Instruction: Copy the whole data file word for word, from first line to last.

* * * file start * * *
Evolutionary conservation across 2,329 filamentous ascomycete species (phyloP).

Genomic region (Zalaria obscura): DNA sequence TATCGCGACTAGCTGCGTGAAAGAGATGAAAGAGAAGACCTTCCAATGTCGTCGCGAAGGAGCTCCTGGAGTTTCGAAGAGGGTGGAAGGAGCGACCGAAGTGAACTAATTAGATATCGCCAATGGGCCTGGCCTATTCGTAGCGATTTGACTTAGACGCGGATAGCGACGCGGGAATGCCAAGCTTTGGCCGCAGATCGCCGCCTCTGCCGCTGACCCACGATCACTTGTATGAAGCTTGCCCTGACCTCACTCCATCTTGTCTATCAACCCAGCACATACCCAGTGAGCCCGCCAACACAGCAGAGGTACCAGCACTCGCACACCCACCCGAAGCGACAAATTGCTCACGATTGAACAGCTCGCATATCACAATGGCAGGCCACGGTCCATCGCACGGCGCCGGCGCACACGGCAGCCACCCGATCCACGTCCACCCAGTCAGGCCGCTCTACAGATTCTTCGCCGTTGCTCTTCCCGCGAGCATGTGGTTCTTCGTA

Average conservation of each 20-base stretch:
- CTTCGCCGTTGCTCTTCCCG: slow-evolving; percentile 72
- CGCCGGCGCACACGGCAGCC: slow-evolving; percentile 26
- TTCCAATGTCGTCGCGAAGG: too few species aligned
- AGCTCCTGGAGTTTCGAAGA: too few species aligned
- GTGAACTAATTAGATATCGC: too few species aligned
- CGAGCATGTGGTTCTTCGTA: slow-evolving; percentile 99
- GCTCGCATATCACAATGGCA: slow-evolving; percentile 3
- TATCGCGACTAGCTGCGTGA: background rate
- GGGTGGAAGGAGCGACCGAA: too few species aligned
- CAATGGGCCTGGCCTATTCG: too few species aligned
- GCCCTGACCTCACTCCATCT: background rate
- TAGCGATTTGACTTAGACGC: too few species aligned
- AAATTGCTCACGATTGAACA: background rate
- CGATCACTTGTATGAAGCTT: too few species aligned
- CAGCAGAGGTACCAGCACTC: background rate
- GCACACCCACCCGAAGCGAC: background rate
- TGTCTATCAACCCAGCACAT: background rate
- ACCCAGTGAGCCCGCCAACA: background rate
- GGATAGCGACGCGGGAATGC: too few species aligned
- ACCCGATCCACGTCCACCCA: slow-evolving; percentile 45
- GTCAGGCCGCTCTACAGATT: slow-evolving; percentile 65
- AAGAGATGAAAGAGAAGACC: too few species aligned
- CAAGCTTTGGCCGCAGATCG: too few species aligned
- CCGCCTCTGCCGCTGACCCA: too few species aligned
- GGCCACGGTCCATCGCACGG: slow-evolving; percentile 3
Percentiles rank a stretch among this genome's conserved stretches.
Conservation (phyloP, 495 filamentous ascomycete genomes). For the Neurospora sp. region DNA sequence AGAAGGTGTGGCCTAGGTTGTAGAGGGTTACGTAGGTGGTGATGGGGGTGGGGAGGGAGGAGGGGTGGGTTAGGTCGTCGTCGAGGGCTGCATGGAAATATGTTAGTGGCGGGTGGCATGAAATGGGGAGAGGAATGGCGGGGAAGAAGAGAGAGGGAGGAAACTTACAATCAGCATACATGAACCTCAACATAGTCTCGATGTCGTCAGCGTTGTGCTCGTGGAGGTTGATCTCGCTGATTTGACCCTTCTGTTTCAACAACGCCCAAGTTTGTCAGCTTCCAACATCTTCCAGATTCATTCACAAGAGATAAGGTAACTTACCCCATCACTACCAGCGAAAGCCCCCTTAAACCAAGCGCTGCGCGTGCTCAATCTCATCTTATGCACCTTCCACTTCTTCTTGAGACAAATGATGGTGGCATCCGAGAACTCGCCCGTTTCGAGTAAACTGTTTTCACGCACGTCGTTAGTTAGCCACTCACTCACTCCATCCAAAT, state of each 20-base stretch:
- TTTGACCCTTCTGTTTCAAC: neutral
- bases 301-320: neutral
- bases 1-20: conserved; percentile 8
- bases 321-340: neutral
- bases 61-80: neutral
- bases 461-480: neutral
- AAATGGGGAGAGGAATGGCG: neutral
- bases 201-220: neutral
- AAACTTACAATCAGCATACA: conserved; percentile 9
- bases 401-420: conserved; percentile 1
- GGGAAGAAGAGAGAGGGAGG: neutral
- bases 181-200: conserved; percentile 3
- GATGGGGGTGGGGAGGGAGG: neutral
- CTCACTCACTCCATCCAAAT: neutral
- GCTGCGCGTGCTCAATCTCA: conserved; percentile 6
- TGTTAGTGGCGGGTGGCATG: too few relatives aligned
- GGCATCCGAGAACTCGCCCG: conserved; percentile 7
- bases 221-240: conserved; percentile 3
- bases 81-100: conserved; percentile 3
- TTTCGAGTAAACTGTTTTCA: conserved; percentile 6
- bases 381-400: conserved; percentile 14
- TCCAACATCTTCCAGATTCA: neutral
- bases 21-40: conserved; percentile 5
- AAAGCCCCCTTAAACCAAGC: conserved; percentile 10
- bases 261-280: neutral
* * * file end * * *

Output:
Evolutionary conservation across 2,329 filamentous ascomycete species (phyloP).

Genomic region (Zalaria obscura): DNA sequence TATCGCGACTAGCTGCGTGAAAGAGATGAAAGAGAAGACCTTCCAATGTCGTCGCGAAGGAGCTCCTGGAGTTTCGAAGAGGGTGGAAGGAGCGACCGAAGTGAACTAATTAGATATCGCCAATGGGCCTGGCCTATTCGTAGCGATTTGACTTAGACGCGGATAGCGACGCGGGAATGCCAAGCTTTGGCCGCAGATCGCCGCCTCTGCCGCTGACCCACGATCACTTGTATGAAGCTTGCCCTGACCTCACTCCATCTTGTCTATCAACCCAGCACATACCCAGTGAGCCCGCCAACACAGCAGAGGTACCAGCACTCGCACACCCACCCGAAGCGACAAATTGCTCACGATTGAACAGCTCGCATATCACAATGGCAGGCCACGGTCCATCGCACGGCGCCGGCGCACACGGCAGCCACCCGATCCACGTCCACCCAGTCAGGCCGCTCTACAGATTCTTCGCCGTTGCTCTTCCCGCGAGCATGTGGTTCTTCGTA

Average conservation of each 20-base stretch:
- CTTCGCCGTTGCTCTTCCCG: slow-evolving; percentile 72
- CGCCGGCGCACACGGCAGCC: slow-evolving; percentile 26
- TTCCAATGTCGTCGCGAAGG: too few species aligned
- AGCTCCTGGAGTTTCGAAGA: too few species aligned
- GTGAACTAATTAGATATCGC: too few species aligned
- CGAGCATGTGGTTCTTCGTA: slow-evolving; percentile 99
- GCTCGCATATCACAATGGCA: slow-evolving; percentile 3
- TATCGCGACTAGCTGCGTGA: background rate
- GGGTGGAAGGAGCGACCGAA: too few species aligned
- CAATGGGCCTGGCCTATTCG: too few species aligned
- GCCCTGACCTCACTCCATCT: background rate
- TAGCGATTTGACTTAGACGC: too few species aligned
- AAATTGCTCACGATTGAACA: background rate
- CGATCACTTGTATGAAGCTT: too few species aligned
- CAGCAGAGGTACCAGCACTC: background rate
- GCACACCCACCCGAAGCGAC: background rate
- TGTCTATCAACCCAGCACAT: background rate
- ACCCAGTGAGCCCGCCAACA: background rate
- GGATAGCGACGCGGGAATGC: too few species aligned
- ACCCGATCCACGTCCACCCA: slow-evolving; percentile 45
- GTCAGGCCGCTCTACAGATT: slow-evolving; percentile 65
- AAGAGATGAAAGAGAAGACC: too few species aligned
- CAAGCTTTGGCCGCAGATCG: too few species aligned
- CCGCCTCTGCCGCTGACCCA: too few species aligned
- GGCCACGGTCCATCGCACGG: slow-evolving; percentile 3
Percentiles rank a stretch among this genome's conserved stretches.
Conservation (phyloP, 495 filamentous ascomycete genomes). For the Neurospora sp. region DNA sequence AGAAGGTGTGGCCTAGGTTGTAGAGGGTTACGTAGGTGGTGATGGGGGTGGGGAGGGAGGAGGGGTGGGTTAGGTCGTCGTCGAGGGCTGCATGGAAATATGTTAGTGGCGGGTGGCATGAAATGGGGAGAGGAATGGCGGGGAAGAAGAGAGAGGGAGGAAACTTACAATCAGCATACATGAACCTCAACATAGTCTCGATGTCGTCAGCGTTGTGCTCGTGGAGGTTGATCTCGCTGATTTGACCCTTCTGTTTCAACAACGCCCAAGTTTGTCAGCTTCCAACATCTTCCAGATTCATTCACAAGAGATAAGGTAACTTACCCCATCACTACCAGCGAAAGCCCCCTTAAACCAAGCGCTGCGCGTGCTCAATCTCATCTTATGCACCTTCCACTTCTTCTTGAGACAAATGATGGTGGCATCCGAGAACTCGCCCGTTTCGAGTAAACTGTTTTCACGCACGTCGTTAGTTAGCCACTCACTCACTCCATCCAAAT, state of each 20-base stretch:
- TTTGACCCTTCTGTTTCAAC: neutral
- bases 301-320: neutral
- bases 1-20: conserved; percentile 8
- bases 321-340: neutral
- bases 61-80: neutral
- bases 461-480: neutral
- AAATGGGGAGAGGAATGGCG: neutral
- bases 201-220: neutral
- AAACTTACAATCAGCATACA: conserved; percentile 9
- bases 401-420: conserved; percentile 1
- GGGAAGAAGAGAGAGGGAGG: neutral
- bases 181-200: conserved; percentile 3
- GATGGGGGTGGGGAGGGAGG: neutral
- CTCACTCACTCCATCCAAAT: neutral
- GCTGCGCGTGCTCAATCTCA: conserved; percentile 6
- TGTTAGTGGCGGGTGGCATG: too few relatives aligned
- GGCATCCGAGAACTCGCCCG: conserved; percentile 7
- bases 221-240: conserved; percentile 3
- bases 81-100: conserved; percentile 3
- TTTCGAGTAAACTGTTTTCA: conserved; percentile 6
- bases 381-400: conserved; percentile 14
- TCCAACATCTTCCAGATTCA: neutral
- bases 21-40: conserved; percentile 5
- AAAGCCCCCTTAAACCAAGC: conserved; percentile 10
- bases 261-280: neutral